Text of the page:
Closed classroom: more than one meaning

This morning’s Washington Post has an article about college professors banning laptops from their classrooms.  (The first example is from a Georgetown Law lecture on “democracy and coercion.”)

Similar bans, the article claims, exist at William and Mary, the University of Virginia, and other big-name schools.

It’s been years for me since college, so my own notions are just notions.  That rarely stops me from musing.

  • That law lecture occurred in a room with a hundred students.  Ipso facto, it seems to me, the average student didn’t get to say ten words.  Not that you have to say something to rework, reconsider, connect what’s new to what’s known–but talking about new material is at least as helpful as writing notes on paper.
  • It’s not as if a room without laptops is a room without distractions (or a room that suddenly has interesting lecture).  As a U-Va professor says, “If students don’t want to pay attention, the laptop is the least of your problems.”
  • One comment added to the Post story reminds us of all the people who doodled, crossword-puzzled, or just read the sports pages while safely and quietly lodged toward the back of the lecture hall.

I don’t mean to seem one-sided.  No matter how cool your keyboard, even ten people in a room going clickety clickety clickety can be distracting–just as Worlds of Warcraft can be when it’s on the screen of the person in front of you during Conflict in Nineteenth-Century East Asia.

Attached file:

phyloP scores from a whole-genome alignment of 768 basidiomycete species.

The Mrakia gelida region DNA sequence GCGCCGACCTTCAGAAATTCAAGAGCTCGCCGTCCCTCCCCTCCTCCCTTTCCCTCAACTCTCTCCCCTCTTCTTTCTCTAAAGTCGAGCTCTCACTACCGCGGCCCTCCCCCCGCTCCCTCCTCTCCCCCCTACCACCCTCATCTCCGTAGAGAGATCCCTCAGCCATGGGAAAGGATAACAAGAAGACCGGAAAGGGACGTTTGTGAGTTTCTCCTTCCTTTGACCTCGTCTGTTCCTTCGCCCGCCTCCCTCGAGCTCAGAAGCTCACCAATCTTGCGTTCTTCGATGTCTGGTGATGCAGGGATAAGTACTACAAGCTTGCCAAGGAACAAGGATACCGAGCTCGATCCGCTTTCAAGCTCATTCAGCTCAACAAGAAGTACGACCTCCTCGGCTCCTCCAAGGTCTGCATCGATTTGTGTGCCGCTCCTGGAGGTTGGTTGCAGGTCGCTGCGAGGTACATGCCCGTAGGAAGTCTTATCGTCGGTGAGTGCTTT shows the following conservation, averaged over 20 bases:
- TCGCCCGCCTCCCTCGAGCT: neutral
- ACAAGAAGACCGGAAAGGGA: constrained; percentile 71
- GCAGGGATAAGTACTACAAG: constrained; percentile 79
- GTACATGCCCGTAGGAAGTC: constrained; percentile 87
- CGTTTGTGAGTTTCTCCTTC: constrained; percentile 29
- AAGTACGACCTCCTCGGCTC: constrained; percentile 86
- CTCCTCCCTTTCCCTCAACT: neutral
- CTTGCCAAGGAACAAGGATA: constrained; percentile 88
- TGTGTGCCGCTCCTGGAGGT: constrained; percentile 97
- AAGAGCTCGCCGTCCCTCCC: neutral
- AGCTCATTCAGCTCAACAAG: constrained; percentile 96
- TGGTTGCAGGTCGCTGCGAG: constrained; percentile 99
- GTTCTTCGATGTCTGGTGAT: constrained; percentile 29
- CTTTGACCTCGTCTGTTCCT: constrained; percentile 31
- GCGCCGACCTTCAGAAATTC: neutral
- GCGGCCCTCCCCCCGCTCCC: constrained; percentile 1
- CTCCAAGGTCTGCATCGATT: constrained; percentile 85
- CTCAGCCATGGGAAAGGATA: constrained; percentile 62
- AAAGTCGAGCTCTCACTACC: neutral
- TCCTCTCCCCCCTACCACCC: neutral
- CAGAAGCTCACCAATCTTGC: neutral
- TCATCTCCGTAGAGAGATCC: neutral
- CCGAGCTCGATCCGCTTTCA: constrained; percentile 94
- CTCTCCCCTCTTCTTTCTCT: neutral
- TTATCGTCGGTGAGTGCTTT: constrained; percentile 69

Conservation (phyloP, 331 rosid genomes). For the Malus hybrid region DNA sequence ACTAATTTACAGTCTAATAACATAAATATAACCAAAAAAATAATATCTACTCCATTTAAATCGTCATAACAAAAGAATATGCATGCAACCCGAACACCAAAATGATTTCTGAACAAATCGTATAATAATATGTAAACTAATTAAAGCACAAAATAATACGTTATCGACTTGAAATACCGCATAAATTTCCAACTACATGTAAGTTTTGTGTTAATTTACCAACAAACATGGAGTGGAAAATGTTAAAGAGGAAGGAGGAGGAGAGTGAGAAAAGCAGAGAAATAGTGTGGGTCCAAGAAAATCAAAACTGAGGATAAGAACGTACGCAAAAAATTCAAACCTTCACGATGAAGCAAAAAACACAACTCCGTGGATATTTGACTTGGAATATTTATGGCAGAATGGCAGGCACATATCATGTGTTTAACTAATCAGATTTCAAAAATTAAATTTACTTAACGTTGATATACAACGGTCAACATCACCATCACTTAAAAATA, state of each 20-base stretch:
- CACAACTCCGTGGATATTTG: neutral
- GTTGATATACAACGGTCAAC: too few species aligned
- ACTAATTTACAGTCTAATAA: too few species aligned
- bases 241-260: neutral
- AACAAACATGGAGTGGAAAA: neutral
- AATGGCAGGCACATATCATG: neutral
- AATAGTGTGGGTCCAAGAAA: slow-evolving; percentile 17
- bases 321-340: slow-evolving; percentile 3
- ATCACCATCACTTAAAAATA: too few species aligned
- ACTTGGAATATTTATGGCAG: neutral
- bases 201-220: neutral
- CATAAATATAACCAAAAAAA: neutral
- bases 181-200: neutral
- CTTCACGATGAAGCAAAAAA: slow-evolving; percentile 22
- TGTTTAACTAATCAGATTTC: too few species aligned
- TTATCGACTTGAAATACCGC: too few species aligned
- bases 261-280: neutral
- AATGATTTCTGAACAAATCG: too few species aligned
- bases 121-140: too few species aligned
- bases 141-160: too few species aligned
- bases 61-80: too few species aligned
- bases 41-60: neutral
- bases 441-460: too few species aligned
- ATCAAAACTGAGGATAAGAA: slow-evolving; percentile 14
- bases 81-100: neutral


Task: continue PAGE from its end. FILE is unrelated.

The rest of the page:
Stepping completely outside things I know about: maybe the tried-and-true formal education approach isn’t always ideal.  A law professor in a lecture hall might not be so impartial about his methods as to concede their shortcomings.  Is a lecture to 100 people an optimal way to achieve whatever the goal is for “democracy and coercion?”

Maybe not–because formal systems like law school have a built-in time and exposure constraint, culminating in not just the law degree but the bar exam.

Mostly I think the question hinges on specifics: what’s the purpose of this (presumably in-person) class?  Why is it in-person?  Am I as the professor dispensing knowledge (the Font of Wisdom approach)?  Am I encouraging people to explore issues, grapple with implications, bring in things from the outside?

Consider the approach of another Georgetown law professor (who does allow laptops).  He told his class that Chief Justice John Roberts was stepping down from the Supreme Court.

That was untrue, as the professor knew–but the news flew out.  It seems the real point of the lesson was: credibility. (Much more on this story at Above the Law, including a follow-up.)

CC-licensed image of lecture notes by Kevin Lawver.